The report and subsequent discussions also help to shine a light on the importance of good HR in general, rather than perpetuating the stereotypes that The Office’s own HR officer, Toby, represents.
‘The State of HR’ shares some interesting, best-practice case studies on how the aid industry’s human resources can be valued and managed better, but it doesn’t really manage to think outside the box, especially when it comes to engaging with Generation Z and higher education. Furthermore, the report mentions work-life balance, but we were surprised that it did not go into more detail regarding psychological wellbeing, burn-out or PTSD. Although it is tacitly acknowledged under ‘Duty of Care’, there is a distinct lack of recommendations or a way forward offered.
You need only to take a cursory look at research into stress, isolation and burnout in the sector to realise two important things: it is highly under-researched and understood; and as a result, we know very little about the well being of humanitarian workers or how to care for their health. There is still a pervasive attitude, particularly from more experienced professionals, of fatalism. That this is the nature of the work, and we must just ‘suck it up’. The well being of humanitarian aid workers is not taken seriously, and it is time for a culture shift in understanding the mental health needs of humanitarian workers (which a few are coming together to do outside the formal structures of organisational HR: Amanda Scothern, Zehra Rizvi, Marianne Elliot and one of the authors of this post).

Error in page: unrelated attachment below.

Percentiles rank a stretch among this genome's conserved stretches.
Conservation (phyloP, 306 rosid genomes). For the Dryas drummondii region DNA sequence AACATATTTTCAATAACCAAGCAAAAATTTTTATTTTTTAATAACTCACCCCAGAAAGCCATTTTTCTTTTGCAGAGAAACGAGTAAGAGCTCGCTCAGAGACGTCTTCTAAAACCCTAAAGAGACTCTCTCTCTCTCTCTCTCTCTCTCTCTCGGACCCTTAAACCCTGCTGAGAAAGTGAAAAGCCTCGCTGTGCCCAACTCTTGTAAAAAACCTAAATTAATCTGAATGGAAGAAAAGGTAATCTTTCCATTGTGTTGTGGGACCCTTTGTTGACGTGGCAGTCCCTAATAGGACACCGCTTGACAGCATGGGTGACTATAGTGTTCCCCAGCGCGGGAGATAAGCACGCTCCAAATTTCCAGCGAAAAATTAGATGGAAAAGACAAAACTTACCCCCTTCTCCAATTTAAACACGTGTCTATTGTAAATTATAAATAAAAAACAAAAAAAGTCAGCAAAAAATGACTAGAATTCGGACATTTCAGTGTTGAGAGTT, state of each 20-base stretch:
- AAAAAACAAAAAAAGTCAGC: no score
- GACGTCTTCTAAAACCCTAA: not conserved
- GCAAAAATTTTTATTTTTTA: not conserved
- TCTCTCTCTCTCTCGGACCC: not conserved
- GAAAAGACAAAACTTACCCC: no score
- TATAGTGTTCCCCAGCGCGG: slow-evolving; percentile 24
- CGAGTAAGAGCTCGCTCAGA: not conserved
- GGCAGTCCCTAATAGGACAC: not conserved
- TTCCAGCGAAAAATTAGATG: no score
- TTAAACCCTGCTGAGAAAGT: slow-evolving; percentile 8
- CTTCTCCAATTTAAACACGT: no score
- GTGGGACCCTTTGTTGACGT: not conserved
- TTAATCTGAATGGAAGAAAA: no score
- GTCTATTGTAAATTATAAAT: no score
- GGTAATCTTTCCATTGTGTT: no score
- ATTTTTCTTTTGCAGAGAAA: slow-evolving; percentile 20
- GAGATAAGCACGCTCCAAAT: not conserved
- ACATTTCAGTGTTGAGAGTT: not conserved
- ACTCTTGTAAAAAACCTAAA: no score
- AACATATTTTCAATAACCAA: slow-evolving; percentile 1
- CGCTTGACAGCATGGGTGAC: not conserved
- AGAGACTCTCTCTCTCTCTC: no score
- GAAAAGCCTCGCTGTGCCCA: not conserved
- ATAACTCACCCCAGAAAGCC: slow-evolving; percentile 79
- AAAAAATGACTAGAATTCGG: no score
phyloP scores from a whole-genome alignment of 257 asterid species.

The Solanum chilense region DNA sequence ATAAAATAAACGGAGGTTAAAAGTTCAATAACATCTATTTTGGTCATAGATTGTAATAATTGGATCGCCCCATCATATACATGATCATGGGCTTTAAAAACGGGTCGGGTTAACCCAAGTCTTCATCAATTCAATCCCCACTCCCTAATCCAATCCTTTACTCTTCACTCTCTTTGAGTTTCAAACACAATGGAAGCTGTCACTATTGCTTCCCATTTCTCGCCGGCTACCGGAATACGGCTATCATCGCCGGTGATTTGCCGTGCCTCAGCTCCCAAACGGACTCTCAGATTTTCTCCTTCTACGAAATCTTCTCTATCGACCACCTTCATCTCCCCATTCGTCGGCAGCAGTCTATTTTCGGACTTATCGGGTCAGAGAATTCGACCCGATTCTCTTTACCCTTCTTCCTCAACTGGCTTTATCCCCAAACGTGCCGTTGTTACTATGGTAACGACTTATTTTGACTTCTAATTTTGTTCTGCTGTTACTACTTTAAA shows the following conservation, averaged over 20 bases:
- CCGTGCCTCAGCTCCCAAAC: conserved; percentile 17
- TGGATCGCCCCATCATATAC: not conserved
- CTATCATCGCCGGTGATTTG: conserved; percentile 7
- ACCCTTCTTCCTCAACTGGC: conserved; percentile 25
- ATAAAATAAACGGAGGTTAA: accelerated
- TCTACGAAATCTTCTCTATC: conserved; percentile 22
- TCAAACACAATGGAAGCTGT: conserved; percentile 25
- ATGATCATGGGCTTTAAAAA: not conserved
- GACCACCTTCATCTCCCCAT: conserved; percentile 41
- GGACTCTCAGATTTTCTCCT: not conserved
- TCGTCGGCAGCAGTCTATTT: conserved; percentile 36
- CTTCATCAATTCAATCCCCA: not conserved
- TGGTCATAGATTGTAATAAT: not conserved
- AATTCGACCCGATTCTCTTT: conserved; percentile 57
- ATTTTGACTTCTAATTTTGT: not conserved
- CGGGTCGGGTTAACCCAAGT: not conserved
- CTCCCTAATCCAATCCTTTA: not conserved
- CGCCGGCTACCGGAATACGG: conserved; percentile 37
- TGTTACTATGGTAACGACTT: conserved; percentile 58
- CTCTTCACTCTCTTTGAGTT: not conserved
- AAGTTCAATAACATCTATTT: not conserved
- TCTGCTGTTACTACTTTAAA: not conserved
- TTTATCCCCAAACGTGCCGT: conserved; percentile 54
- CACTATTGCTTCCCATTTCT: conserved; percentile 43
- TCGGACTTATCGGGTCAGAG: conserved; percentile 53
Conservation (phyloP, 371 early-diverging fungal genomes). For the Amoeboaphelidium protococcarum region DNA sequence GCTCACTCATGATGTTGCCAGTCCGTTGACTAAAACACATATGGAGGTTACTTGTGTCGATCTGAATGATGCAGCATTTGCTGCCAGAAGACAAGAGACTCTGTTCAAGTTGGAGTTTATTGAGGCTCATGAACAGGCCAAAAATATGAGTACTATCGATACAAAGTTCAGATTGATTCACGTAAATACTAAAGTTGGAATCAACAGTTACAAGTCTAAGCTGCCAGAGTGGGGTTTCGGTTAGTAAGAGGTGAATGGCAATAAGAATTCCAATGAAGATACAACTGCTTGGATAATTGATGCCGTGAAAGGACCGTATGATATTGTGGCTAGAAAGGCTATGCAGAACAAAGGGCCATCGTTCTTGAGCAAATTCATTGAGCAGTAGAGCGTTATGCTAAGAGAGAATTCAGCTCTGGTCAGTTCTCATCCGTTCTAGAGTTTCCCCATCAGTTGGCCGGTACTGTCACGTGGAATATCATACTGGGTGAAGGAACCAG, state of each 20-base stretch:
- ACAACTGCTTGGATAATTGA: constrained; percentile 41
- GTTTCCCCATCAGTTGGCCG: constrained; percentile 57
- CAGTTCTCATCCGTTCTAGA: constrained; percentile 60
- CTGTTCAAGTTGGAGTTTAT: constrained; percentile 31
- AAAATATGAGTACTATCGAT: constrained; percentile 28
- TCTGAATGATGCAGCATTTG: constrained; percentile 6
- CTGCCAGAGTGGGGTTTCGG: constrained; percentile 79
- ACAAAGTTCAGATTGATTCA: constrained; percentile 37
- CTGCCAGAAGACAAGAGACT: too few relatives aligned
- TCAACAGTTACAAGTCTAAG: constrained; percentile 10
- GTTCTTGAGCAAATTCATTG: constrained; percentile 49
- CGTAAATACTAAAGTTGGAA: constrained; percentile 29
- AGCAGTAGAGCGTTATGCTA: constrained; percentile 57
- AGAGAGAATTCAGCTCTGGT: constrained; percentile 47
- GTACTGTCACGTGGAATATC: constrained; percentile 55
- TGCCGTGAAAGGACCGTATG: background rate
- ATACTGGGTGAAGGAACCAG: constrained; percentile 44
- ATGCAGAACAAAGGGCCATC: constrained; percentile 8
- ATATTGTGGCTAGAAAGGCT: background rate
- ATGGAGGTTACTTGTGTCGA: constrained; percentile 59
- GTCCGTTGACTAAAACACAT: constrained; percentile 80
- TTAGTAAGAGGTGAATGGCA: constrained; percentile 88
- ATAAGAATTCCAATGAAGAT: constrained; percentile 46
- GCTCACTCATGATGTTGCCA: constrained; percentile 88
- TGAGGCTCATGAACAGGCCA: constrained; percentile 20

There are certainly some areas where the debate needs additional momentum, particularly in: how to engage and cater for the next generation of humanitarian workers; how to creatively and practically address HR issues during a time of budget cuts and restraints; how stronger linkages can be developed with higher education institutions to better prepare students for the workplace; and the recognition of and engagement in mental health issues. In a supply-driven labour market with politically fragile humanitarian situations, and some traditional debates (e.g. about expatriate remuneration or local talent), there is a risk that good aid HR may be for some time remain the equivalent of your local boutique grocer – although we always wish that more of us would spend more money in the them.
Tobias Denskus is a post-doctoral development anthropologist interested in peacebuilding, the ritualisation of aid professionalism & the impact of social media on policy-making and reflective writing.